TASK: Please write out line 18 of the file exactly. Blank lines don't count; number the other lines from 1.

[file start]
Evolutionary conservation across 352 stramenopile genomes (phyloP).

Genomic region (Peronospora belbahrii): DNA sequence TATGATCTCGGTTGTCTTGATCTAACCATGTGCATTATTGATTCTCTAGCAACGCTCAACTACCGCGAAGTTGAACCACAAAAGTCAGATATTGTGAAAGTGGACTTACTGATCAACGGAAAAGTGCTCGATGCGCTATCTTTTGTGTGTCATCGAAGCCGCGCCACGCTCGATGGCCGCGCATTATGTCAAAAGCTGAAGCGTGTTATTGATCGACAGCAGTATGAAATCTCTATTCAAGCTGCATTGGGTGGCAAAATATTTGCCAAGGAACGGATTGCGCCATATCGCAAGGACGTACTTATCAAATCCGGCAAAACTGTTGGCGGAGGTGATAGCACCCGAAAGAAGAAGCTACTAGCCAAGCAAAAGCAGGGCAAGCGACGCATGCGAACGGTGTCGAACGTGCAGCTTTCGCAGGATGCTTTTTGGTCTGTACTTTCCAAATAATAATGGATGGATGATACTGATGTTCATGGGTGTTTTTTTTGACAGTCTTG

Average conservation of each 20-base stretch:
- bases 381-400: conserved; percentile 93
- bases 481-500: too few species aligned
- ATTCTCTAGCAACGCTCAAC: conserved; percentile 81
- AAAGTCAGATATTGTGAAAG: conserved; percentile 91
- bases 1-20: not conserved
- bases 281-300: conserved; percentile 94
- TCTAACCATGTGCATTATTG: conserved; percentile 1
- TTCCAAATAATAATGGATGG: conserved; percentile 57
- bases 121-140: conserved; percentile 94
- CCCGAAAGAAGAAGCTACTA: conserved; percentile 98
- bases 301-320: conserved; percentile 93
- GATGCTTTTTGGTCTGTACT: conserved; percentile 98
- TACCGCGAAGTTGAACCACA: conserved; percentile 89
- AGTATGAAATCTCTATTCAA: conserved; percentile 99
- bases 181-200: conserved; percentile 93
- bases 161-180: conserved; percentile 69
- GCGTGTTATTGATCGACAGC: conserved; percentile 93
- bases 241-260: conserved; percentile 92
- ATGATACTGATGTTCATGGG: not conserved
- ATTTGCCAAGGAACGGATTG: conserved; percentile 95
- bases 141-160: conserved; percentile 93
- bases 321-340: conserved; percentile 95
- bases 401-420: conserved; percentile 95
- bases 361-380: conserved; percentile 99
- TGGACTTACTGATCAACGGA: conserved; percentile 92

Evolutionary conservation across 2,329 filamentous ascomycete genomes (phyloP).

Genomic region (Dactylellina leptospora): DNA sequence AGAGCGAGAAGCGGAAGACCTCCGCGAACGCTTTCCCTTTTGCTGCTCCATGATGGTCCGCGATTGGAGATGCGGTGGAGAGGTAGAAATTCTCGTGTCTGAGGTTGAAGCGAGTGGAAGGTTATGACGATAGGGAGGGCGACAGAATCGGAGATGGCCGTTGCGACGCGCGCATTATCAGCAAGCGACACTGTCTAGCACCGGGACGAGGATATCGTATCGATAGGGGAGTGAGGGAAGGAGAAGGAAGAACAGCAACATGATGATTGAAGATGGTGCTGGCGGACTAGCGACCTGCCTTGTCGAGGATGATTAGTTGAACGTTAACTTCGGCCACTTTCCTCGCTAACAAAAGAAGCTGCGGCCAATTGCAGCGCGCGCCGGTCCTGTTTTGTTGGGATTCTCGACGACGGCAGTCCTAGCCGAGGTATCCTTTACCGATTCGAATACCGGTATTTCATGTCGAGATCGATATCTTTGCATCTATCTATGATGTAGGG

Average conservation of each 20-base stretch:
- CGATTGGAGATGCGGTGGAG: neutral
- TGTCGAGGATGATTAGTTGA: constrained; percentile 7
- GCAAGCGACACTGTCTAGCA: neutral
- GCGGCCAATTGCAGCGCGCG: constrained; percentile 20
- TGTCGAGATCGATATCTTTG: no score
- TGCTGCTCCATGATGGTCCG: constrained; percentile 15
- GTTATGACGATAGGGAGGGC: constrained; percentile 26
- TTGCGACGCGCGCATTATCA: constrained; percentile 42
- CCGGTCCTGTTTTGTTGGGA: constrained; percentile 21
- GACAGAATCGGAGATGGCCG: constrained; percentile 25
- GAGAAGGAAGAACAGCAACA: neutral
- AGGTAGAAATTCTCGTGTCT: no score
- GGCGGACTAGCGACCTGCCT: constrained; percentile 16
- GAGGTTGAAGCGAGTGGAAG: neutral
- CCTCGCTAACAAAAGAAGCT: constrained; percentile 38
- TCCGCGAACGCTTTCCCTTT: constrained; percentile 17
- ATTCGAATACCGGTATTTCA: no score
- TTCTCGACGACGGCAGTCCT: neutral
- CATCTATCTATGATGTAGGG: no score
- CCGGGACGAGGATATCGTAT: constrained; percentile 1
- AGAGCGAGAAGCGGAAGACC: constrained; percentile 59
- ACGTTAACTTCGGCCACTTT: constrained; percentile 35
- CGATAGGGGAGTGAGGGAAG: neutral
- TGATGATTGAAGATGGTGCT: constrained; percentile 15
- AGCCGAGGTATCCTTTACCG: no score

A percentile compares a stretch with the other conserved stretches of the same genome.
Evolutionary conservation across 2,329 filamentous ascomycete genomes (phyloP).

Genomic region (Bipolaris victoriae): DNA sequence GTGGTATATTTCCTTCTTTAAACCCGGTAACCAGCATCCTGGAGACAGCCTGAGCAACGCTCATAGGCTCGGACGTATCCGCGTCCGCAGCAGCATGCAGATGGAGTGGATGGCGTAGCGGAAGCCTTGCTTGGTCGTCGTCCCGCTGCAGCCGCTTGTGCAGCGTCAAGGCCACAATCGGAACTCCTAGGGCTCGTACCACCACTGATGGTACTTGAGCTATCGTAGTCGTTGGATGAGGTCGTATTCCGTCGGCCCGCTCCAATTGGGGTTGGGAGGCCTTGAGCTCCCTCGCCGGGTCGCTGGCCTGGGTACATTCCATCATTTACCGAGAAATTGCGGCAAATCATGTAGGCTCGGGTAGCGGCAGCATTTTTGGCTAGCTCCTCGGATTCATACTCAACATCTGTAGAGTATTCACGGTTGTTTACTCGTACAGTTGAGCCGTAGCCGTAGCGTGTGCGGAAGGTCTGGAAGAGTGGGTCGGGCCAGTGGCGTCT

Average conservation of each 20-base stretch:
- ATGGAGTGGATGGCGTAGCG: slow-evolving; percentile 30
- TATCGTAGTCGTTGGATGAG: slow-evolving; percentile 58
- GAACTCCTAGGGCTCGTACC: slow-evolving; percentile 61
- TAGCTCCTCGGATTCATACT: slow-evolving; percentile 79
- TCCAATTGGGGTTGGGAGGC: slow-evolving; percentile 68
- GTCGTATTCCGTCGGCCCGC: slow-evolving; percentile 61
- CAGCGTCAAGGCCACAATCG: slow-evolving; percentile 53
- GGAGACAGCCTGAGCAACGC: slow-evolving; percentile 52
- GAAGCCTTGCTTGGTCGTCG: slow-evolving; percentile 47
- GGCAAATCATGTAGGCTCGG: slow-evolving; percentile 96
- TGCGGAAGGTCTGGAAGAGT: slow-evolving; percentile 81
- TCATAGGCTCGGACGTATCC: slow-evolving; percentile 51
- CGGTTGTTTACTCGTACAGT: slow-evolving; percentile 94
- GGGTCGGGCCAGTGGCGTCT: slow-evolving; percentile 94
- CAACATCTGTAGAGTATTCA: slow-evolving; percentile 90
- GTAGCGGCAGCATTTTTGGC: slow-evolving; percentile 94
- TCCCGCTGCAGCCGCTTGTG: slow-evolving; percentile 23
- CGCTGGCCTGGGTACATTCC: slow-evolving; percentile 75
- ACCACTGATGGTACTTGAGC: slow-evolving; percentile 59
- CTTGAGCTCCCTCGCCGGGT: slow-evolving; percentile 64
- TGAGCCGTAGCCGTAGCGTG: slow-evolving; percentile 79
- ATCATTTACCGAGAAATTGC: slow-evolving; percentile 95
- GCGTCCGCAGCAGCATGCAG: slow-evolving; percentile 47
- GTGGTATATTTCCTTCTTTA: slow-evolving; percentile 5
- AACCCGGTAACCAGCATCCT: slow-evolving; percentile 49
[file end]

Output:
- bases 181-200: conserved; percentile 93